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Chairman Genachowski Remarks at Comcast Internet Essentials Event

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Released: September 24, 2012





SEPTEMBER 24, 2012

Thank you all for joining us. Thank you Ralph Everett and the Joint Center for hosting us and for
the Center’s valuable research which has given us a better understanding of what we need to do
to close the digital divide.
Thank you John Horrigan who will be leading today’s panel discussion. John was one of the
chief architects of the National Broadband Plan’s broadband adoption strategy.
Thank you to Comcast and David Cohen for your important and vital work with the Internet
Essentials program. I'm also pleased to hear that Tony Dungy has signed on to serve as national
spokesman for Internet Essentials.
Efforts like Internet Essentials and Connect2Compete hold enormous promise and reflect the
best in public-private partnerships to address pressing national issues. In this case, the digital
In 2011 Comcast worked with the FCC on a commitment to provide discounted broadband
service to millions of low-income Americans.
Focused on two million families who qualify for the free school lunch program, Internet
Essentials as originally introduced provides $9.95 a month broadband, $150 PCs, and digital
literacy training.
I commend Comcast for stepping up its original commitment. Earlier this year, Comcast
extended the program to an additional 300,000 families that receive reduced price school lunch,
and doubled the speed of the Internet Essentials broadband service.
The concept is important, but the results are what matters. And today, through Internet
Essentials, more than 400,000 Americans are enjoying the benefits of broadband for the first
time. That’s good news for these Americans and good news for our country.
Why is it so important that eligible families take advantage of broadband adoption programs like
Internet Essentials? It’s important because being online is essential to full participation in our
21st century economy.
Broadband gives every American with an Internet connection access to a world of new
opportunities that otherwise would be beyond their reach.
Now, in the past few years we’ve made some progress on closing our broadband adoption and
digital skills gaps.
For example, Latino and African American adoption rates are up about 10% over the past few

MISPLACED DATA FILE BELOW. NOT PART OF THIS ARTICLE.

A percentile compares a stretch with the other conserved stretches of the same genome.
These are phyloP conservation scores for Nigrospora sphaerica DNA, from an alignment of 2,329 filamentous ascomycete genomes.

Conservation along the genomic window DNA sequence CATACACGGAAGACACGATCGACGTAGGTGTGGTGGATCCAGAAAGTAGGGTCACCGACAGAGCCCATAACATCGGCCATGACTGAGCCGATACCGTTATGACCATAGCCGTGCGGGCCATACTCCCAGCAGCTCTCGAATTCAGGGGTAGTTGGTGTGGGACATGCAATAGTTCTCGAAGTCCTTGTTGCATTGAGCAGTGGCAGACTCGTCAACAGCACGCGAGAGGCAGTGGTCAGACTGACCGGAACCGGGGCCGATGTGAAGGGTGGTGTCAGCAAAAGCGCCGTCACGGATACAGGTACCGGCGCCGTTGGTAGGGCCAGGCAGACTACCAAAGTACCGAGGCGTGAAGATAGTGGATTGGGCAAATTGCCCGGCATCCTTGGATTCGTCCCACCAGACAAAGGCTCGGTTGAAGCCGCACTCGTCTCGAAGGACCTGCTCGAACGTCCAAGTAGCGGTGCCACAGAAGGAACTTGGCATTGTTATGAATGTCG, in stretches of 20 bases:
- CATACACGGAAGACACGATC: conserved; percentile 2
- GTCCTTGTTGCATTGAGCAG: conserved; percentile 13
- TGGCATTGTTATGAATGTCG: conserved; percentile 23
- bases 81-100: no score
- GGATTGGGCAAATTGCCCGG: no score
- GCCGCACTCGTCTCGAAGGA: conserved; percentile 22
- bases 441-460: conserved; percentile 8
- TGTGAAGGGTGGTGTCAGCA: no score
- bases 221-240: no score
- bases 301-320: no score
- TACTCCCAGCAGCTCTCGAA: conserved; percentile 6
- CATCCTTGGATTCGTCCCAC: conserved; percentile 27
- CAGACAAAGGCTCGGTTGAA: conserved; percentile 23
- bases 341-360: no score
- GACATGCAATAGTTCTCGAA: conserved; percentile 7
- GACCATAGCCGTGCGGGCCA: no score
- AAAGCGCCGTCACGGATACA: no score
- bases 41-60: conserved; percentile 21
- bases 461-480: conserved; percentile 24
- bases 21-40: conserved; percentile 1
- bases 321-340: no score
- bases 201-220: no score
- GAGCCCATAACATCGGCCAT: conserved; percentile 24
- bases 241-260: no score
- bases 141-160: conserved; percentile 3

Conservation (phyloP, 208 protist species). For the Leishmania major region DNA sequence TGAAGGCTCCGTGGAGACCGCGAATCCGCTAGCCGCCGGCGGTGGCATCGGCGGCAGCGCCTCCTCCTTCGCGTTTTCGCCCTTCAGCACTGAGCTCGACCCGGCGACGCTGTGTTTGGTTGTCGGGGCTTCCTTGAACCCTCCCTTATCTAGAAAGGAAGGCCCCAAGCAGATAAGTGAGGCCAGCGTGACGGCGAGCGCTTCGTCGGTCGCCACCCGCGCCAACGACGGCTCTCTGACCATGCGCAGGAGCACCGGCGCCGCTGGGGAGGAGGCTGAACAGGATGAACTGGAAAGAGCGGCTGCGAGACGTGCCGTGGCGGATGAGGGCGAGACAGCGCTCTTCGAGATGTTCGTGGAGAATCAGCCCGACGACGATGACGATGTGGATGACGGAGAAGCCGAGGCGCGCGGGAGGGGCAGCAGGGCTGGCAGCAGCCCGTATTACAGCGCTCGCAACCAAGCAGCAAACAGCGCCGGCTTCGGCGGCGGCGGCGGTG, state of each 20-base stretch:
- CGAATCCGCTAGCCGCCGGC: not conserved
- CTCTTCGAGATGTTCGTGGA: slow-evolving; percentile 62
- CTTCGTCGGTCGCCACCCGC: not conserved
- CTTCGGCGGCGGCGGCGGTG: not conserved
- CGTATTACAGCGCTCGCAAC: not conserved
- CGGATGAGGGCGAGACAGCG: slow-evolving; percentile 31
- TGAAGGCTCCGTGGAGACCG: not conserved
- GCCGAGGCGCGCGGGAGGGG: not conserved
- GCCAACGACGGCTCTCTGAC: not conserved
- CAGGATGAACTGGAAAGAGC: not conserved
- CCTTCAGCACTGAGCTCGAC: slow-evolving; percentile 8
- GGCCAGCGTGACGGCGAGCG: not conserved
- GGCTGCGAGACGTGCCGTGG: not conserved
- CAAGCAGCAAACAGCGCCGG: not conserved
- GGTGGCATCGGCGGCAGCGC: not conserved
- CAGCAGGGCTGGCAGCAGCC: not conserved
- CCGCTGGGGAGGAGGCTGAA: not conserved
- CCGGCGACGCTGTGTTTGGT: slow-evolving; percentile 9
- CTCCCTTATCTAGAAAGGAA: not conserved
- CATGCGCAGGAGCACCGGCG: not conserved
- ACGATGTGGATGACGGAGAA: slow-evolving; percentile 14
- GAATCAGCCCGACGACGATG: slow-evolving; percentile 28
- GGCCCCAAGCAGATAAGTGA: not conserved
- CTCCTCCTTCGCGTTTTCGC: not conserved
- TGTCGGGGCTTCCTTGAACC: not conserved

years, and Internet-connected smartphone adoption rates among minority populations are higher
than the national average.

But despite this progress, there is more work to do. 30% of Americans still don't have broadband
at home. This matters more every day as the costs of digital exclusion continue to rise.
In today’s world, you need broadband to find and apply for a job, and increasingly you need
digital skills to get and keep jobs. Almost all Fortune 500 companies post their job openings
exclusively online.
Almost all require online job applications – from Wal-Mart and Target, to many small
businesses. Altogether, over half of today’s jobs require technology skills, and nearly 80% of
jobs in the next decade are projected to require digital skills.
When it comes to education, the costs of digital exclusion are high and rising. Increasingly,
student opportunity suffers, materially, if they can’t do online assignments at home and if
teachers can’t connect with families.
Just last week I met with a group of superintendents who see digital learning as their single
biggest hope for their students' learning and futures. They were from North Carolina, New
Mexico, Georgia, Idaho, and Florida. They said their number one roadblock was lack of student
broadband access at home.
The LEAD Commission that Secretary Arne Duncan and I helped form has identified the same
concern. Led energetically by TPG's Jim Coulter, and including Columbia President Lee
Bollinger, former Education Secretary Margaret Spellings, and Common Sense Media founder
Jim Steyer, the LEAD Commission is preparing a blueprint for a national strategy for education
and technology, and they too are watching with great interest Internet Essentials and
At the FCC, all of this terrific work is informing our implementation of the new Connect
America Fund, and our ongoing reform and modernization of the E-Rate program, the Universal
Service High-Cost Fund, and Lifeline programs.
Protecting and promoting competition in the broadband marketplace is also a big part of the
FCC’s broadband adoption strategy.
Competition maximizes broadband providers’ incentives to add customers and is critical to
ensuring consumers have affordable choices for broadband.
We all must continue to push forward and work together to tackle broadband challenges.
That’s why I’m pleased to hear that, today, Comcast and Connect2Compete are announcing a
partnership, starting with device distribution.
I’m also pleased to hear that the Department of Labor's job centers will help spread the word
about Comcast Internet Essential’s offerings, joining Connect2Compete, which has a similar
marketing arrangement.
Secretary Solis knows the importance of broadband access and digital literacy skills to finding
and keeping a job, and I commend her leadership at the Department of Labor for partnering to
promote broadband adoption.

Internet Essentials and Connect2Compete are making a real impact, connecting hundreds of
thousands of Americans to our digital economy and society.
Let’s keep working together to forge a future where all Americans benefit from broadband.

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